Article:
This year, we are working to extend this “home-grown” effort by rethinking our teacher cadet program at Loy Norrix High School in the second half of the school year. We are fortunate to have a number of our graduates, often Promise recipients, return to teach our children. We also have a partnership with Western Michigan University that provides scholarships for KPS graduates who want to go into teaching. In addition, we are working to develop Young Educators Society (YES) clubs at our high schools and middle schools, effective next year.
Moreover, we have won a state grant to partner with the National Teacher Center (NTC) to provide significant professional development to help some of our strong veteran teachers provide additional support for our new teachers. Across the country, the turnover rate of new teachers is significant. While this rate is lower in KPS than in many urban districts nationally, we can still improve our teacher retention with stronger professional development, and our work with NTC will help in this regard.
At the state level, the state board of education and state department of education have permitted more retired teachers to rejoin the teaching ranks in subject areas where there are critical shortages. This year, they have done vital committee work on teacher education requirements in the state
The state legislature has reduced the number of college credit hours required for substitute teaching in K-12 schools from 90 to 60. Finally, the Michigan Association of Superintendents and Administrators (MASA) has done critical committee work on the teacher shortage issue. That said, we need to do so much more as a state. We need to compensate teachers better to attract both the ongoing quality and quantity that we require to teach the state’s 1.5 million public school children. We need to stop denigrating the profession and to start raising it up. It is, after all, the profession that we charge with the responsibility of teaching the next generation.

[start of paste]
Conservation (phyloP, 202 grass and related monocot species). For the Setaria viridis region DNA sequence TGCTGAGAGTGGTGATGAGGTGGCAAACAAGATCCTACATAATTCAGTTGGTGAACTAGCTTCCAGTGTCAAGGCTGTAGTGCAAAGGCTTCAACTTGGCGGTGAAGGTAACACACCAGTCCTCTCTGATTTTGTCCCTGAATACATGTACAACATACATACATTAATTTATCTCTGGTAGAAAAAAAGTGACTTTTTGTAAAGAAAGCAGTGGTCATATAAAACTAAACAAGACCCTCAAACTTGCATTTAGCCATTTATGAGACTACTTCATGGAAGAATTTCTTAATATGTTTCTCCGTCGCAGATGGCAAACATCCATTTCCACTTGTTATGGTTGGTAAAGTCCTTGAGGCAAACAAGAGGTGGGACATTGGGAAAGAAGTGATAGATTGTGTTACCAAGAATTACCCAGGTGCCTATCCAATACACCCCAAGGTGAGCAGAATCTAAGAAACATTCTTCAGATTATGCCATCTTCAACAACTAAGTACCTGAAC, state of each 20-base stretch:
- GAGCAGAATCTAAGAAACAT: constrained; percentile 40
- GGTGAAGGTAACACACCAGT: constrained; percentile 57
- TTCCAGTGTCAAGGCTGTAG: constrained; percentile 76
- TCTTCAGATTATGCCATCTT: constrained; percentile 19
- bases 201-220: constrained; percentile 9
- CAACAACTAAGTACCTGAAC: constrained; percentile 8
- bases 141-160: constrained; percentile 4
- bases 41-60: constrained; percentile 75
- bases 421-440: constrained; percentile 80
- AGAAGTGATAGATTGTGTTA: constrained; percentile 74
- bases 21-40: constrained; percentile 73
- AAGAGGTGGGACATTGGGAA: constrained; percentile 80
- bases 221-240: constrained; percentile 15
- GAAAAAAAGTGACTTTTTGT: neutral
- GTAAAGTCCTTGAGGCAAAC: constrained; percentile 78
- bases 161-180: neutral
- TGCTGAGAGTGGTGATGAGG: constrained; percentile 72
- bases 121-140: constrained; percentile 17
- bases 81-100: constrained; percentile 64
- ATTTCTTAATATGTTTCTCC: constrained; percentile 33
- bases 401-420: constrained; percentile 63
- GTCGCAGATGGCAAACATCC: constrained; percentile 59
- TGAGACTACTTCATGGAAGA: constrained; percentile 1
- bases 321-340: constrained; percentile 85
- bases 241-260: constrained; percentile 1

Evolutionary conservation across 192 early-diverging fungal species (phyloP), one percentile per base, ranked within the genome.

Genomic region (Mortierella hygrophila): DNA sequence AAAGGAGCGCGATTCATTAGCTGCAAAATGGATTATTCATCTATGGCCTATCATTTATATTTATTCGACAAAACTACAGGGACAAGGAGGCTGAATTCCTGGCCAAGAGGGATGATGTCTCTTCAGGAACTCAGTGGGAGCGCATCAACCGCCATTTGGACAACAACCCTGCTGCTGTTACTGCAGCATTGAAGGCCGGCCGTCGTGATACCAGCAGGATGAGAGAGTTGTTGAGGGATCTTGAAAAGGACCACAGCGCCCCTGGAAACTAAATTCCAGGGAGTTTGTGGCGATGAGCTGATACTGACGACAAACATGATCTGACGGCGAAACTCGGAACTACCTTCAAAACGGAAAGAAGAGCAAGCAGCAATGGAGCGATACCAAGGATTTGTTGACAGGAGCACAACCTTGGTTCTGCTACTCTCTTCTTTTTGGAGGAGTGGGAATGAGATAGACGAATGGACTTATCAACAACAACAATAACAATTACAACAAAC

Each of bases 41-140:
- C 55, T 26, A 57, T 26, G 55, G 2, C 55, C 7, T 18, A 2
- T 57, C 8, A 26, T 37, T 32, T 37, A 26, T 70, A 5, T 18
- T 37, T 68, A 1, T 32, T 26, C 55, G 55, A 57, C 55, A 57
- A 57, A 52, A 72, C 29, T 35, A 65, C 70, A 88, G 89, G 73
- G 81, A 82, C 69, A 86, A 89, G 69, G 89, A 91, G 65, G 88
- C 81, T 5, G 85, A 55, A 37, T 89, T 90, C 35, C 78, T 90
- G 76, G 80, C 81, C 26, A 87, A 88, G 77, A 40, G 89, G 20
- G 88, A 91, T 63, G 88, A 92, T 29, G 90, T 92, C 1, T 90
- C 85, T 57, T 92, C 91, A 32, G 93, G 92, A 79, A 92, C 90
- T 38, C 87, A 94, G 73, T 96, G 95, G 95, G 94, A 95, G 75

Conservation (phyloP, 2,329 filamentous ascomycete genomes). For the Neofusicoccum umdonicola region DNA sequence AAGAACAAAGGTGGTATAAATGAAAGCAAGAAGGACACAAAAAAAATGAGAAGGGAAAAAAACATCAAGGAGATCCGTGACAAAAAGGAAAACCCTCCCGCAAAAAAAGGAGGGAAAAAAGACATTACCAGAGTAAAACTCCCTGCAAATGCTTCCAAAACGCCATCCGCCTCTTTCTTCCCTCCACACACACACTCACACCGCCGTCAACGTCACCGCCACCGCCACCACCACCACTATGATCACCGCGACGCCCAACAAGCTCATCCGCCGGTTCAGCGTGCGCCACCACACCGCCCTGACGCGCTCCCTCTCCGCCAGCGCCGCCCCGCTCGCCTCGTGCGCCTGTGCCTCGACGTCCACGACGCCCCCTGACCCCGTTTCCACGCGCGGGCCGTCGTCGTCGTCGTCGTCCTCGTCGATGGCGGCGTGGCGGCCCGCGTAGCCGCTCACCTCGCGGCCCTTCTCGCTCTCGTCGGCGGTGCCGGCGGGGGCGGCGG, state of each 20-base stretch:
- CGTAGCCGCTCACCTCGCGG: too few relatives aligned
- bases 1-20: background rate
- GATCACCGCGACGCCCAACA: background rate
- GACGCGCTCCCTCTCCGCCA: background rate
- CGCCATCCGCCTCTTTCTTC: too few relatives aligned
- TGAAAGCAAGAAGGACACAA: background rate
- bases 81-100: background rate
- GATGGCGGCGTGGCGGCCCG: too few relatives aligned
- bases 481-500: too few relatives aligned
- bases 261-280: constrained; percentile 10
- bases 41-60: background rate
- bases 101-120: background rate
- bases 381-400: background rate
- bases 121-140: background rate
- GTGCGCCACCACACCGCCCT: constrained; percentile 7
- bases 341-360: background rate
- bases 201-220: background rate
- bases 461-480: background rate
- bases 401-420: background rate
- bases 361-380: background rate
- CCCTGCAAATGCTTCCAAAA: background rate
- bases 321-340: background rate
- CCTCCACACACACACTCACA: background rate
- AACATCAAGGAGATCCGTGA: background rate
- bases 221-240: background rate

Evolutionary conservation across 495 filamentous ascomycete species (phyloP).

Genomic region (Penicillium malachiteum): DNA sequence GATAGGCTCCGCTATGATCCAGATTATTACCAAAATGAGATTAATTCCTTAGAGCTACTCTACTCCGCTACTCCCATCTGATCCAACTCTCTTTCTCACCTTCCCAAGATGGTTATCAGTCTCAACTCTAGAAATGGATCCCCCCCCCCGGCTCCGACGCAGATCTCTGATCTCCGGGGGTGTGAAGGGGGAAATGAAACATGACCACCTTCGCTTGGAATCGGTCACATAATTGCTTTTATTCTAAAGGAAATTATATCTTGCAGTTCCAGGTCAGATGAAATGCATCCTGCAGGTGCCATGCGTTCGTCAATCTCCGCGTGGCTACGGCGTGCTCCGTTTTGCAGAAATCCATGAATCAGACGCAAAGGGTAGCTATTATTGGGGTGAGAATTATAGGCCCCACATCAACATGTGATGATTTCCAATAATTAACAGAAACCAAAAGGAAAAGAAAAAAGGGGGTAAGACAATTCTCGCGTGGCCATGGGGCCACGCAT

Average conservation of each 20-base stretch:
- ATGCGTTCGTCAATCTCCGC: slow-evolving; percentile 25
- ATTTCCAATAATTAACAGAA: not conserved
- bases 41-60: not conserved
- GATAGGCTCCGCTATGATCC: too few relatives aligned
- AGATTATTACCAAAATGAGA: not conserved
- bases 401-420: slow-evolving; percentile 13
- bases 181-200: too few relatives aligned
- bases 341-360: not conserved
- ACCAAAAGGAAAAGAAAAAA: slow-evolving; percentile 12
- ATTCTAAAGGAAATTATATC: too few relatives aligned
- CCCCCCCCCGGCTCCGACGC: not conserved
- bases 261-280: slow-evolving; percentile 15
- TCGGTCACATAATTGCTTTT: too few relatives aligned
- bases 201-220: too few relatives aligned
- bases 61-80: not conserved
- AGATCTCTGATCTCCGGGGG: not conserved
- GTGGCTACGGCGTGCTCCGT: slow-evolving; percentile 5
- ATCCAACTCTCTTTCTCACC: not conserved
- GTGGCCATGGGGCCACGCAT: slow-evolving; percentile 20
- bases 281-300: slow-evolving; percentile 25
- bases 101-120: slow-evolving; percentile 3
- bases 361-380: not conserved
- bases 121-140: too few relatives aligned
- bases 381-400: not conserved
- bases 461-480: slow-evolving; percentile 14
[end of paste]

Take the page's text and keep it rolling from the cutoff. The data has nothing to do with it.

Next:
I stand on my teachers’ shoulders, as we all stand on the shoulders of those who helped and taught us along the way. My teaching and mentoring are a tribute to my teachers’ contributions to the lives of so many young people over so many years.
Most of my school teachers are dead now. This summer, I sent a letter to one of my teachers, long retired, to thank her for what she had taught me and what she meant to me. I will keep her return letter forever.
If you care to share an act of kindness, write a teacher or teachers — former or current — and thank them for helping make you who you are today. We all stand on others’ shoulders. Let your teachers know that you know the impact they have had on your life … and that you appreciate them.